Decker Argeneau is finally getting his long awaited vacation. Before Decker can settle in however he is called in to put a stop to a crew of really violent rogues. The chase becomes intensified when Decker learns that his cousin and Rogue Nicholas is also hunting the murderous crew. Determined to save the latest victims Decker dives in head first only to be shot for his troubles, trying to save Dr. Danielle McGill. Decker quickly learns that the best laid plans go astray when the leader of the rogues manages to escape and kidnaps a young woman to torture for later. Unfortunately the kidnapped young woman turns out to be the sister of Danielle, Decker's lifemate.
The Immortal Hunter is in part a continuation of Rogue Hunter. It's been about two weeks since Sam and Mortimer have declared eternal love for each other and worked out a way to live together. Decker and Danielle's relationship takes the same predictable turn that Sam and Mortimer's did with the exception being a misunderstanding which has to be solved. Due to Lynsay's typical woo woo justification, Decker is immediately in love the moment he realises that he cannot read Danielle. Danielle questions her own feelings for Decker however and reasonably considers that she might be in lust but of course, this quickly (and by quickly I mean 2 days), becomes love.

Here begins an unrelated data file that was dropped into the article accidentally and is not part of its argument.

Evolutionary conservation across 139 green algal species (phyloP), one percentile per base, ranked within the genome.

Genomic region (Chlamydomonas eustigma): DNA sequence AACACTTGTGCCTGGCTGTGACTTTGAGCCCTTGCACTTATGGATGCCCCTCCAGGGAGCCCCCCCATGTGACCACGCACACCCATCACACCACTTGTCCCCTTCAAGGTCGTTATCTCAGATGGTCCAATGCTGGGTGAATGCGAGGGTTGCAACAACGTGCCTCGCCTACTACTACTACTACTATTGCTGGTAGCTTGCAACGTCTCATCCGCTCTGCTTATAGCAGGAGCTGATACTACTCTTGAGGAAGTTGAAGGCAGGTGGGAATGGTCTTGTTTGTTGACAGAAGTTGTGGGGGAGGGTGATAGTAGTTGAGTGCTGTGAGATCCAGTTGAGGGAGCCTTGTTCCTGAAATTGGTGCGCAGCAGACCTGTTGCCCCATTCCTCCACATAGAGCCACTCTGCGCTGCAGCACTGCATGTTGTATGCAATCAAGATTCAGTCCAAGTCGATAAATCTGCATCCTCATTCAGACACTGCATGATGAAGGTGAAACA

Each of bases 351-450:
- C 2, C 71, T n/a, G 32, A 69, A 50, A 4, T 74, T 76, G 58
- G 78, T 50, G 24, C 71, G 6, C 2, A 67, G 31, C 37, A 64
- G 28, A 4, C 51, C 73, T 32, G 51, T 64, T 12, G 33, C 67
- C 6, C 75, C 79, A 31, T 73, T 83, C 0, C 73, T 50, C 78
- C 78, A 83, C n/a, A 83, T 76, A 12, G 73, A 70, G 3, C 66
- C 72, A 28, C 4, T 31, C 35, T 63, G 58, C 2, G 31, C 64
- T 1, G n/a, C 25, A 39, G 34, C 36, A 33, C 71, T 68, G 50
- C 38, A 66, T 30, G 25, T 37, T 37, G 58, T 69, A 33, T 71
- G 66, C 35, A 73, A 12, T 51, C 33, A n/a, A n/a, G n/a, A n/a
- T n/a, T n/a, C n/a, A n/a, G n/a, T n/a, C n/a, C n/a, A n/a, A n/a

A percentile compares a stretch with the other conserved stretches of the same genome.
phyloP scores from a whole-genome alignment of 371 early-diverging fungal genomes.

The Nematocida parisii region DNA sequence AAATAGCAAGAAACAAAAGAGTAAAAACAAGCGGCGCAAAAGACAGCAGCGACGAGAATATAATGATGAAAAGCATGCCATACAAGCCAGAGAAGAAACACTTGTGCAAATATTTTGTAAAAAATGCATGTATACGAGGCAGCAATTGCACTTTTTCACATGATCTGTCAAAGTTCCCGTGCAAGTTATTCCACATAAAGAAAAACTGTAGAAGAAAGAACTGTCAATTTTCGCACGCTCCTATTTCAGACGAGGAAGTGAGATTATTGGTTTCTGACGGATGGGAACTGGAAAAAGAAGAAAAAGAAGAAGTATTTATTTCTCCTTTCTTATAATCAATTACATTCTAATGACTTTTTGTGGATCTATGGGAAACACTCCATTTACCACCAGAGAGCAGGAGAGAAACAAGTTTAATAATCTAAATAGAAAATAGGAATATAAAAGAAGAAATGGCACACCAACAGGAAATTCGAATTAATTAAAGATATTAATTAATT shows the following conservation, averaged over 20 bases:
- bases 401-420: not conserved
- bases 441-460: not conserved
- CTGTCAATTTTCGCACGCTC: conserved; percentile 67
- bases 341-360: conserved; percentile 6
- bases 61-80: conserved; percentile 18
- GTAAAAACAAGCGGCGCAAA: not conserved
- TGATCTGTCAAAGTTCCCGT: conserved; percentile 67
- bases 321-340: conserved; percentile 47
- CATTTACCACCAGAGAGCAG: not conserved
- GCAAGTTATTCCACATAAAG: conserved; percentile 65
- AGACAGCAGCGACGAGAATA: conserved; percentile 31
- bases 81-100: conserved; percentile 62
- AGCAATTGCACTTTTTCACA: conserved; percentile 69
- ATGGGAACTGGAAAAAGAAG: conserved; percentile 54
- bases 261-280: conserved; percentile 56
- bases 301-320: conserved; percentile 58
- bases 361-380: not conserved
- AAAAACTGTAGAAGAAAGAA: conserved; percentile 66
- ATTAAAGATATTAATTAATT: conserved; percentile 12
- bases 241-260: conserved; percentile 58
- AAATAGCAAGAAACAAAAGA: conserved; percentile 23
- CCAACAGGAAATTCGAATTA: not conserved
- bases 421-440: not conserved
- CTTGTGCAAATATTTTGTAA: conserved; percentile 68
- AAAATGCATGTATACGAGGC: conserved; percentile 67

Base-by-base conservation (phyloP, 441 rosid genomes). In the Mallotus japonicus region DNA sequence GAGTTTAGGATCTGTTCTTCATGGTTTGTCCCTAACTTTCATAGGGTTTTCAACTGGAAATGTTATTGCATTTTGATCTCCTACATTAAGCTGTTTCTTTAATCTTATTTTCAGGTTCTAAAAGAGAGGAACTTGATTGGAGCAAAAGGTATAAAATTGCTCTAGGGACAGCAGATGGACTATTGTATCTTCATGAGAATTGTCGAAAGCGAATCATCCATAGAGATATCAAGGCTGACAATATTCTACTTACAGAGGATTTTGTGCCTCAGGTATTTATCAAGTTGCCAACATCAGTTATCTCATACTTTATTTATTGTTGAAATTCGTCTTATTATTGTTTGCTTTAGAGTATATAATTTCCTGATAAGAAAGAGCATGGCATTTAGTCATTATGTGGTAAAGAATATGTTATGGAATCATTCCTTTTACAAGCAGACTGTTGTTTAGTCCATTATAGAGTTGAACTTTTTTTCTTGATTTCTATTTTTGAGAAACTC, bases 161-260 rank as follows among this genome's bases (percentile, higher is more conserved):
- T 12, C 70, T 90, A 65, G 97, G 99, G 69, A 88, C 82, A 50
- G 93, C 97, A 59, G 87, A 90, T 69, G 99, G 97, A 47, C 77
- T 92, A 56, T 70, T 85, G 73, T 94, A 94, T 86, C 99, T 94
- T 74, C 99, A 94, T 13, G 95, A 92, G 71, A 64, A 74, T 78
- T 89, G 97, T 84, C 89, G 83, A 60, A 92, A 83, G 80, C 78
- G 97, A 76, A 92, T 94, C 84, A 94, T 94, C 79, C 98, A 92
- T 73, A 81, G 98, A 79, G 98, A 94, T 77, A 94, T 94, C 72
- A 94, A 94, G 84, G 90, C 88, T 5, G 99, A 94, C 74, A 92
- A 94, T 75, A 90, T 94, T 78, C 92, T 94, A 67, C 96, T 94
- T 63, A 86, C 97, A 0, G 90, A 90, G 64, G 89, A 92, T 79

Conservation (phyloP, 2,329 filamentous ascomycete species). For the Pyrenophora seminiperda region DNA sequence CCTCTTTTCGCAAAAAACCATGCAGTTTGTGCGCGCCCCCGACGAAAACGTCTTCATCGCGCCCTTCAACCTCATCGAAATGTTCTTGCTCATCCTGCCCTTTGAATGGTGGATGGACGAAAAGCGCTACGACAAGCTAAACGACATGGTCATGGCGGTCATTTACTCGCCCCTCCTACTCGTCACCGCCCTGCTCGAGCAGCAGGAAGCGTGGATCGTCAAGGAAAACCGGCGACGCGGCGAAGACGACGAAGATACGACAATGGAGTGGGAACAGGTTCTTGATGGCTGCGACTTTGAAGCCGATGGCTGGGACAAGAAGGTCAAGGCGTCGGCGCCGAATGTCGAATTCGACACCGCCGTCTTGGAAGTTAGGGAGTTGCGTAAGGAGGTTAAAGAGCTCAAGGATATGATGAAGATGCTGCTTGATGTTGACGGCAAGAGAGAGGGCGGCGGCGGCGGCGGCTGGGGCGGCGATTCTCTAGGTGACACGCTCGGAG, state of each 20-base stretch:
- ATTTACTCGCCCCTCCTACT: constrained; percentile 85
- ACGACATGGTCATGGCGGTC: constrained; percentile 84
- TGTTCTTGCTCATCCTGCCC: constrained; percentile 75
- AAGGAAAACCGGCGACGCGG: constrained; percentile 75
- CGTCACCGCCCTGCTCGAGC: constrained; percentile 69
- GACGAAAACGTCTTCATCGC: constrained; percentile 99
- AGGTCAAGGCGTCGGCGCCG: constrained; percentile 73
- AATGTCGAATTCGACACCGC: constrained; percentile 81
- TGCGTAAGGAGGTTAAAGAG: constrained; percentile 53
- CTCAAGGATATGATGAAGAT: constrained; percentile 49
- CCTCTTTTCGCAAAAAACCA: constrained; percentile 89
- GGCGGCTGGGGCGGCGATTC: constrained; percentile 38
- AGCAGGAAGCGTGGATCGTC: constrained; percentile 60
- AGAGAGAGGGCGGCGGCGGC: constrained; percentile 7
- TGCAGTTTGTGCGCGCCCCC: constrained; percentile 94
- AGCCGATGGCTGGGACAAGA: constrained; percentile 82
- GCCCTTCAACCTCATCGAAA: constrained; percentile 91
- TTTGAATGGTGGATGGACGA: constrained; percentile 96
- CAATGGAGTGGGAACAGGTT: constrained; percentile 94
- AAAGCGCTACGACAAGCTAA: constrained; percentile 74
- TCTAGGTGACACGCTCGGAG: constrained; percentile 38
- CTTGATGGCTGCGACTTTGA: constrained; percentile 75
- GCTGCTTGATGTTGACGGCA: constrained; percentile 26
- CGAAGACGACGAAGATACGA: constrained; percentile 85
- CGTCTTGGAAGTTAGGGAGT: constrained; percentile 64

We are told how much Danielle loves her sister and her desperation to find her; however, she spends quite a bit of time fixated on Decker. Yes, the lifemate thing is used to justify this but it makes Danielle a very unlikable character. To be having sex for hours on end when she knows that her sister could be being bled dry, physically assaulted and potentially raped, does not speak well of her. The happy ending with the sisters being reunited doesn't fix that.
The Immortal Hunter introduces us to two different kinds of vampires: Edentate and No-Fanger. I found myself asking why Sands is just getting around to this in book eleven? It makes no sense given how often she has described the nanos and life in Atlantis. It reads as a cheap gimmick with no forethought. Endentate's and No Fanger have no fangs and in the case of No Fanger, they are mentally disabled. Have you guessed the problem yet? No Fangers are not only mentally disabled they are absolutely homicidal and incredibly violent. This makes the first introduction of a marginalized character in this series incredibly problematic to say the least. Can we just do away with the violent neurologically atypical character please? It flies in the face of the reality of those with mental disabilities.
Once again, we have another book in this series which has no LGBT characters but decides to invoke them using a reference.